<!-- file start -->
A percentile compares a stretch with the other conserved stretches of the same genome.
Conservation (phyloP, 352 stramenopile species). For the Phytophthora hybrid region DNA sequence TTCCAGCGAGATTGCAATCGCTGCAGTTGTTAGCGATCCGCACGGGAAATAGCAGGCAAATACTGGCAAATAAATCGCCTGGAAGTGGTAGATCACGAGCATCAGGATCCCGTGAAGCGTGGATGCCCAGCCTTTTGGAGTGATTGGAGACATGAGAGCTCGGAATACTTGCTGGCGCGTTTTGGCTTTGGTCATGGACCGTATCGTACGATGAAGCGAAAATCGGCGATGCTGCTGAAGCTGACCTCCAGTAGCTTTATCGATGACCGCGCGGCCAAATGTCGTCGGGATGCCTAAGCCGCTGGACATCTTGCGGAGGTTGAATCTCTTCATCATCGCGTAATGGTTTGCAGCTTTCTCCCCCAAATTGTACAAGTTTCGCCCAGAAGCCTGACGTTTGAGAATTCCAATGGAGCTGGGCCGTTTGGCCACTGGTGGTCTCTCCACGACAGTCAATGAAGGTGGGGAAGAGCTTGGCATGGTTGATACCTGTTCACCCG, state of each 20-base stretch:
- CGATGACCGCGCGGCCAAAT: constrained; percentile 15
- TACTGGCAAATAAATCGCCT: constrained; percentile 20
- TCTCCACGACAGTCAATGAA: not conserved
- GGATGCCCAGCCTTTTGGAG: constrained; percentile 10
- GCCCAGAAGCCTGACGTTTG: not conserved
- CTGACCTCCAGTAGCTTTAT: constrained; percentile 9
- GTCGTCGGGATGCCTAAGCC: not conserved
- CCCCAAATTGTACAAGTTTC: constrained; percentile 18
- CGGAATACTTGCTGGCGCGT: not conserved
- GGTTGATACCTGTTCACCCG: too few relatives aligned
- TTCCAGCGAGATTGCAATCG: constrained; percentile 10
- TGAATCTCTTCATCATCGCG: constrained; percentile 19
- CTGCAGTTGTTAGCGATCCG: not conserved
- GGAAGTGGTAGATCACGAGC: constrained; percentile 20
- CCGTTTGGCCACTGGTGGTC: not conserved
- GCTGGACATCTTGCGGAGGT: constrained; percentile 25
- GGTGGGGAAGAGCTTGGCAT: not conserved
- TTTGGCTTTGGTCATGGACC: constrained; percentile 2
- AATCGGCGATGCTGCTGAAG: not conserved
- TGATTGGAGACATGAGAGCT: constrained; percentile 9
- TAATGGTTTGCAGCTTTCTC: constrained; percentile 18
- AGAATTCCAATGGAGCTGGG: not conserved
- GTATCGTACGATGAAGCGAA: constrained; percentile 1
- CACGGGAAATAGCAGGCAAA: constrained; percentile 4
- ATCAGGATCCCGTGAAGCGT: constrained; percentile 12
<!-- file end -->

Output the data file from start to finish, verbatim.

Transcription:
A percentile compares a stretch with the other conserved stretches of the same genome.
Conservation (phyloP, 352 stramenopile species). For the Phytophthora hybrid region DNA sequence TTCCAGCGAGATTGCAATCGCTGCAGTTGTTAGCGATCCGCACGGGAAATAGCAGGCAAATACTGGCAAATAAATCGCCTGGAAGTGGTAGATCACGAGCATCAGGATCCCGTGAAGCGTGGATGCCCAGCCTTTTGGAGTGATTGGAGACATGAGAGCTCGGAATACTTGCTGGCGCGTTTTGGCTTTGGTCATGGACCGTATCGTACGATGAAGCGAAAATCGGCGATGCTGCTGAAGCTGACCTCCAGTAGCTTTATCGATGACCGCGCGGCCAAATGTCGTCGGGATGCCTAAGCCGCTGGACATCTTGCGGAGGTTGAATCTCTTCATCATCGCGTAATGGTTTGCAGCTTTCTCCCCCAAATTGTACAAGTTTCGCCCAGAAGCCTGACGTTTGAGAATTCCAATGGAGCTGGGCCGTTTGGCCACTGGTGGTCTCTCCACGACAGTCAATGAAGGTGGGGAAGAGCTTGGCATGGTTGATACCTGTTCACCCG, state of each 20-base stretch:
- CGATGACCGCGCGGCCAAAT: constrained; percentile 15
- TACTGGCAAATAAATCGCCT: constrained; percentile 20
- TCTCCACGACAGTCAATGAA: not conserved
- GGATGCCCAGCCTTTTGGAG: constrained; percentile 10
- GCCCAGAAGCCTGACGTTTG: not conserved
- CTGACCTCCAGTAGCTTTAT: constrained; percentile 9
- GTCGTCGGGATGCCTAAGCC: not conserved
- CCCCAAATTGTACAAGTTTC: constrained; percentile 18
- CGGAATACTTGCTGGCGCGT: not conserved
- GGTTGATACCTGTTCACCCG: too few relatives aligned
- TTCCAGCGAGATTGCAATCG: constrained; percentile 10
- TGAATCTCTTCATCATCGCG: constrained; percentile 19
- CTGCAGTTGTTAGCGATCCG: not conserved
- GGAAGTGGTAGATCACGAGC: constrained; percentile 20
- CCGTTTGGCCACTGGTGGTC: not conserved
- GCTGGACATCTTGCGGAGGT: constrained; percentile 25
- GGTGGGGAAGAGCTTGGCAT: not conserved
- TTTGGCTTTGGTCATGGACC: constrained; percentile 2
- AATCGGCGATGCTGCTGAAG: not conserved
- TGATTGGAGACATGAGAGCT: constrained; percentile 9
- TAATGGTTTGCAGCTTTCTC: constrained; percentile 18
- AGAATTCCAATGGAGCTGGG: not conserved
- GTATCGTACGATGAAGCGAA: constrained; percentile 1
- CACGGGAAATAGCAGGCAAA: constrained; percentile 4
- ATCAGGATCCCGTGAAGCGT: constrained; percentile 12